Words matter: Event outlines how FIFA’s ‘No Discrimination’ initiative already is impacting local clubs

Representatives from FIFA, 2026 N.Y./N.J. Host Committee, Red Bulls, Gotham FC and NYCFC discuss global effort to take stand against racist, misogynistic and homophobic behavior

When key leaders of the New York Red Bulls recently called New Jersey from Florida with the news that they had decided to pull their U15 and U17 Academy Teams out of a premier global youth tournament because of repeated racist insults, they were met with an unequivocal response from the parent organization: total support.

“I’m so incredibly proud that we were able to take a stand — and that our coaches felt comfortable coming to the leadership team and saying, ‘This is the decision,’” Red Bulls Chief Marketing Officer Elisa Padilla said.

Their actions, Padilla said, were about so much more than sports.

Gerd Dembowski, senior diversity and antidiscrimination manager at FIFA, gives a presentation during the diversity and antidiscrimination in sports discussion Saturday at William Paterson University in Wayne.

“Words matter; language matters,” she said. “And, when you’re on the pitch, it should be about playing the sport, and focusing on that, (not) the color of your skin.”

Padilla shared the story Saturday afternoon at William Paterson University, during a diversity and antidiscrimination in sports panel sponsored by the university and the New Jersey Pride Chamber of Commerce — an event that featured Gerd Dembowski, the senior diversity and antidiscrimination manager at FIFA.

The incidents involving the Red Bulls, which came in games against teams from Mexico and Croatia in early April, showed three things:

  • Clubs increasingly are displaying a willingness to take public stances against racist, misogynistic and homophobic behavior;
  • Despite this, these behaviors still exist in a major way in the game;
  • FIFA’s “No Discrimination” initiative, launched in 2021 to address and combat such actions in the sport, both on the field and in the stands, is as important as ever.

Dembowski told the audience of more than 150 — and those watching on a livestream around the world — how FIFA will make its “No Discrimination” initiative a major part of its preparation leading up to, during and after the FIFA 2026 World Cup to be played in the U.S. (as well as Mexico and Canada).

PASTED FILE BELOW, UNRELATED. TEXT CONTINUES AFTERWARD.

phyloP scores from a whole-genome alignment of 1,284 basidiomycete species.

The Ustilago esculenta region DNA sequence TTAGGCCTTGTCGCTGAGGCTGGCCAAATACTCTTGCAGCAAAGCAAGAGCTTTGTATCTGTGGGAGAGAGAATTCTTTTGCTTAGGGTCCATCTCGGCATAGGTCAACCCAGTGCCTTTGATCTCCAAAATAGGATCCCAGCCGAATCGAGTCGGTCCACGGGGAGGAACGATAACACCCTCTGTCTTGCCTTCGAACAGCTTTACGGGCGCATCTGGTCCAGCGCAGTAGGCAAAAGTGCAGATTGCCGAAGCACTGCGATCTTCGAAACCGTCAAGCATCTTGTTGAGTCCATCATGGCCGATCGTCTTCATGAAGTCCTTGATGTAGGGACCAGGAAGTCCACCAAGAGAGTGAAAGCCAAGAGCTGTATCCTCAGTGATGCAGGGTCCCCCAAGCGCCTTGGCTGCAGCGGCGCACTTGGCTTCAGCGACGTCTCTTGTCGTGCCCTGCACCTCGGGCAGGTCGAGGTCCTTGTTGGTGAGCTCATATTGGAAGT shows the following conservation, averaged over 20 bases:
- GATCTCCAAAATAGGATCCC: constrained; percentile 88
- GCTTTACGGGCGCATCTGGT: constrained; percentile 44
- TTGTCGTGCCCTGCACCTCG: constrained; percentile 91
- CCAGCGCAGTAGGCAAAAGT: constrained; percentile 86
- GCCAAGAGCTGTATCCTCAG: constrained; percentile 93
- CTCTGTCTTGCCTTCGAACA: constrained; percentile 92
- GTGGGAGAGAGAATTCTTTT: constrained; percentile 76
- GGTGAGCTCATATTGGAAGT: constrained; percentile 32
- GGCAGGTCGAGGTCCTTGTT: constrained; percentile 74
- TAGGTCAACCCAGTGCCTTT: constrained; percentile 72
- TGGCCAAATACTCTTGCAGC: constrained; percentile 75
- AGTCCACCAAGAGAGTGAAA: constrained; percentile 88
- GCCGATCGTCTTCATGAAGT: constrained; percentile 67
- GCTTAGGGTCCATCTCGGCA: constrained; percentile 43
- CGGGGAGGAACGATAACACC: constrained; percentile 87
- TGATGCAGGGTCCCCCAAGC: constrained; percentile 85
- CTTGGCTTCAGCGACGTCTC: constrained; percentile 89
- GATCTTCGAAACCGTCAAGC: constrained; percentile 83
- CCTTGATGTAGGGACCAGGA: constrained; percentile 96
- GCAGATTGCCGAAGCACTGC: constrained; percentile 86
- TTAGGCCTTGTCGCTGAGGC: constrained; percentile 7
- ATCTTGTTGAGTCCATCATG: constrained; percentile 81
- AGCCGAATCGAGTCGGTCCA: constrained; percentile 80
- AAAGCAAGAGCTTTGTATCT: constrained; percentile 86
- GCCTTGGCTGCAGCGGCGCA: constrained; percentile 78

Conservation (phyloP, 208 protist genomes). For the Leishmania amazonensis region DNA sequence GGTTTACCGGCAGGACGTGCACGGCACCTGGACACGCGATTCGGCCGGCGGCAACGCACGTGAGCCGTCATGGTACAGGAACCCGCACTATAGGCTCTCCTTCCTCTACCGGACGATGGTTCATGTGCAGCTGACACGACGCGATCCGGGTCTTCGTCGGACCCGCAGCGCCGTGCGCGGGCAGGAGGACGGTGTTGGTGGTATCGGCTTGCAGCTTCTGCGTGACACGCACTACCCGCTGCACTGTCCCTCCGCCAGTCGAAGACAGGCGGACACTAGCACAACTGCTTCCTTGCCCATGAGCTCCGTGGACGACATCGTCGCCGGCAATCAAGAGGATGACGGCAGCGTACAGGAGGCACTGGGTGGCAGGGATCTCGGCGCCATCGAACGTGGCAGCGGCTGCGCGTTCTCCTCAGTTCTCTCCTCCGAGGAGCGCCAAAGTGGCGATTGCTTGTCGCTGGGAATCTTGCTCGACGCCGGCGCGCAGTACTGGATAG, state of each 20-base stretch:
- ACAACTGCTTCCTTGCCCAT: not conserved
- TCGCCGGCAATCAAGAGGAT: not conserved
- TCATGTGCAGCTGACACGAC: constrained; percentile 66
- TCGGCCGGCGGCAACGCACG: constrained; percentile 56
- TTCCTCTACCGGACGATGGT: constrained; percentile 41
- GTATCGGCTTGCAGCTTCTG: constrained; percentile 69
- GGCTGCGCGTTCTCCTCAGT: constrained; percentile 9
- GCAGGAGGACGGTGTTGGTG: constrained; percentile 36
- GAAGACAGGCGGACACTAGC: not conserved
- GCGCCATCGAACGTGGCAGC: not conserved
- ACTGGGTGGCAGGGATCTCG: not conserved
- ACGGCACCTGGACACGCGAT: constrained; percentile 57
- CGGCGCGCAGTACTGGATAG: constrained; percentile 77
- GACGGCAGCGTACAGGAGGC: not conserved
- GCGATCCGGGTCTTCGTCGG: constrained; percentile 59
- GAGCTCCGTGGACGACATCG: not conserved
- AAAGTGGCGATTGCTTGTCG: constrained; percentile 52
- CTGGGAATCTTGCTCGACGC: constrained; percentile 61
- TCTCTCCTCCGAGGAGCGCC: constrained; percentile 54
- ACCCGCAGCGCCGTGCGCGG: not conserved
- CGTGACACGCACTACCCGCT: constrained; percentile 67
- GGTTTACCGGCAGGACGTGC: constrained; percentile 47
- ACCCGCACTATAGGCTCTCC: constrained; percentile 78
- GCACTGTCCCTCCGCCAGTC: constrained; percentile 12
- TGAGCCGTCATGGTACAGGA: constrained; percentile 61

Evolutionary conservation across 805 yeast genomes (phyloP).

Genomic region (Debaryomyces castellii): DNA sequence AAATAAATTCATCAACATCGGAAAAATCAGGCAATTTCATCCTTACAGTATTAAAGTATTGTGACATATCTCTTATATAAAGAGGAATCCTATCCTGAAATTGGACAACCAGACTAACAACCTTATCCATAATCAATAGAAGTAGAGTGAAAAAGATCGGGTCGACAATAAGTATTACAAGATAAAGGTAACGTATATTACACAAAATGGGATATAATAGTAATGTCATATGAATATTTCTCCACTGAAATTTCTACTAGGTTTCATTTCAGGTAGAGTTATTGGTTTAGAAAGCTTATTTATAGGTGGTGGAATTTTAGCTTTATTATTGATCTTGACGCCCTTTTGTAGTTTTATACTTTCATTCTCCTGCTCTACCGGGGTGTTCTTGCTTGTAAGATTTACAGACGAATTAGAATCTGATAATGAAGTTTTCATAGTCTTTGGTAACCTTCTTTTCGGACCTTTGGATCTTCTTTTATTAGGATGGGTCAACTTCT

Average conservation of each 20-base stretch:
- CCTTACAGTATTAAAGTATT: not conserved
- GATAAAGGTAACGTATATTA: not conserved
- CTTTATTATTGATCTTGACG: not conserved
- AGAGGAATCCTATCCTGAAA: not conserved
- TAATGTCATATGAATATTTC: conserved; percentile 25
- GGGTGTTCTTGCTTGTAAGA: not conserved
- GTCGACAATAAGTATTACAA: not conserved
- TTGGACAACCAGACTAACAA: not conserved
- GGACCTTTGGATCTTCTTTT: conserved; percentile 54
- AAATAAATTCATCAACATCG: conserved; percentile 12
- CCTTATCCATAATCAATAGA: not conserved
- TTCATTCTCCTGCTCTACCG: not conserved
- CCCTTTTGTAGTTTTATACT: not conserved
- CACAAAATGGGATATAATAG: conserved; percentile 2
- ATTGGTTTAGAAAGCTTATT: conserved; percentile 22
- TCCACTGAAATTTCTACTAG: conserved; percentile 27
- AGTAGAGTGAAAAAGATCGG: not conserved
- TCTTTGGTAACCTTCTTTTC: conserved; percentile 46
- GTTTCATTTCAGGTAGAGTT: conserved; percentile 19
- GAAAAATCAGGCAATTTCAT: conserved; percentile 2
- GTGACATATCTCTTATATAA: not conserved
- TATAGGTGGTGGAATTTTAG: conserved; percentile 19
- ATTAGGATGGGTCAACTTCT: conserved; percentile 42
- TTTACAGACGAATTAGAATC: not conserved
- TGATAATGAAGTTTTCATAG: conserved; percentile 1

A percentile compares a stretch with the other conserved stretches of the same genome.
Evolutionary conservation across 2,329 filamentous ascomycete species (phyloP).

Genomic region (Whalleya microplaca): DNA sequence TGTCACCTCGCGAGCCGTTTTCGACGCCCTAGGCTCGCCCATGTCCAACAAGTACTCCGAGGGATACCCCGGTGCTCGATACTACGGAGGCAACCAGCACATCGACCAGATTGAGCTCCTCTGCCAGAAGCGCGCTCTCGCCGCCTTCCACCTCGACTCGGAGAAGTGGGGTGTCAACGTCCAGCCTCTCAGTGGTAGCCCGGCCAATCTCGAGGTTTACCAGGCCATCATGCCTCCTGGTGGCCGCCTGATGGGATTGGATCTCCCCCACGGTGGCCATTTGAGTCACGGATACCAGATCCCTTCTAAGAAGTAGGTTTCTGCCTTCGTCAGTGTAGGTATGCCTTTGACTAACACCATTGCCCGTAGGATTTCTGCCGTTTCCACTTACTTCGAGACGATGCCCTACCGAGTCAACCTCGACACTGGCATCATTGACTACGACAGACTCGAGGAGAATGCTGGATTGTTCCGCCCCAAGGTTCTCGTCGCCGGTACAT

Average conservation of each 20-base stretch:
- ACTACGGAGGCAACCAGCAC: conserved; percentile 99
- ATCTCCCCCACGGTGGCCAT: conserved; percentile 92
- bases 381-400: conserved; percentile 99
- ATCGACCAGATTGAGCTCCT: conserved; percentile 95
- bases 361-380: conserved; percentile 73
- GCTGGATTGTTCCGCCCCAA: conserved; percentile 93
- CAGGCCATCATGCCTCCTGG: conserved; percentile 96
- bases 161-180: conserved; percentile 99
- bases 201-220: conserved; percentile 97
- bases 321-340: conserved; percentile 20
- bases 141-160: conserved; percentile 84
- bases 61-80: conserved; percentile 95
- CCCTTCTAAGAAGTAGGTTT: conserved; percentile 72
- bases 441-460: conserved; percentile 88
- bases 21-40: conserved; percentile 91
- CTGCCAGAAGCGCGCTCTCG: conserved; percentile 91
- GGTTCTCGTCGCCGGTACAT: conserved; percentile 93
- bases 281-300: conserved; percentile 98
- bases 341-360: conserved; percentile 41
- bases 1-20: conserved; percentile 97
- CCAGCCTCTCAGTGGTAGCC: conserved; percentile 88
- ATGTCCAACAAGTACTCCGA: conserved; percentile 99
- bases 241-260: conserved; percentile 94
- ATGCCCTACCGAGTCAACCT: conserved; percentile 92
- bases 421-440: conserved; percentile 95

Dembowski, who started the program by detailing a difficult personal event as a child that helped direct him into becoming an activist, talked of the various tools that are on the FIFA website to help clubs and leagues around the world — and the willingness of FIFA to step in and assist where appropriate.

Dembowski talked of how the World Cup will be the biggest stage for the message.

Panelist Brianna Keys, the director of human rights and sustainability for the N.Y./N.J. Host Committee, said the FIFA 2026 World Cup offers a chance to bring these types of issues and behaviors — on the field and in society — into the spotlight.

“This is bigger than soccer,” she told the audience. “And this is bigger than this tournament.”

Keys said the event can help underserved communities — and those facing the most human rights challenges — be seen.

“We are being really deliberate in our ask to the communities, saying, ‘Tell us what you need from us, tell us how we can partner together and lift you up and bring you in,’” she said.


Representatives from the three local professional clubs (the Red Bulls, Gotham FC and NYCFC) detailed the efforts they are making to confront misogynistic, racist and anti-LGBTQ rhetoric.

There are no easy answers — and no one-day efforts that will bring about the change needed.

It’s a process, they all said.

Brianna Keys of the N.Y./N.J. Host Committee, from left, Saara Hassoun of Gotham FC, Jennifer O’Sullivan of NYCFC, Elisa Padilla of the New York Red Bulls and Gerd Dembowski of FIFA discuss the ‘No Discrimination’ initiative.

Padilla said diversity, equity & inclusion is a daily driver with the Red Bulls, from the front office to the players to the youth academies to the fans. That the New Jersey/New York market is one of the most diverse in the country — if not the world — matters, too.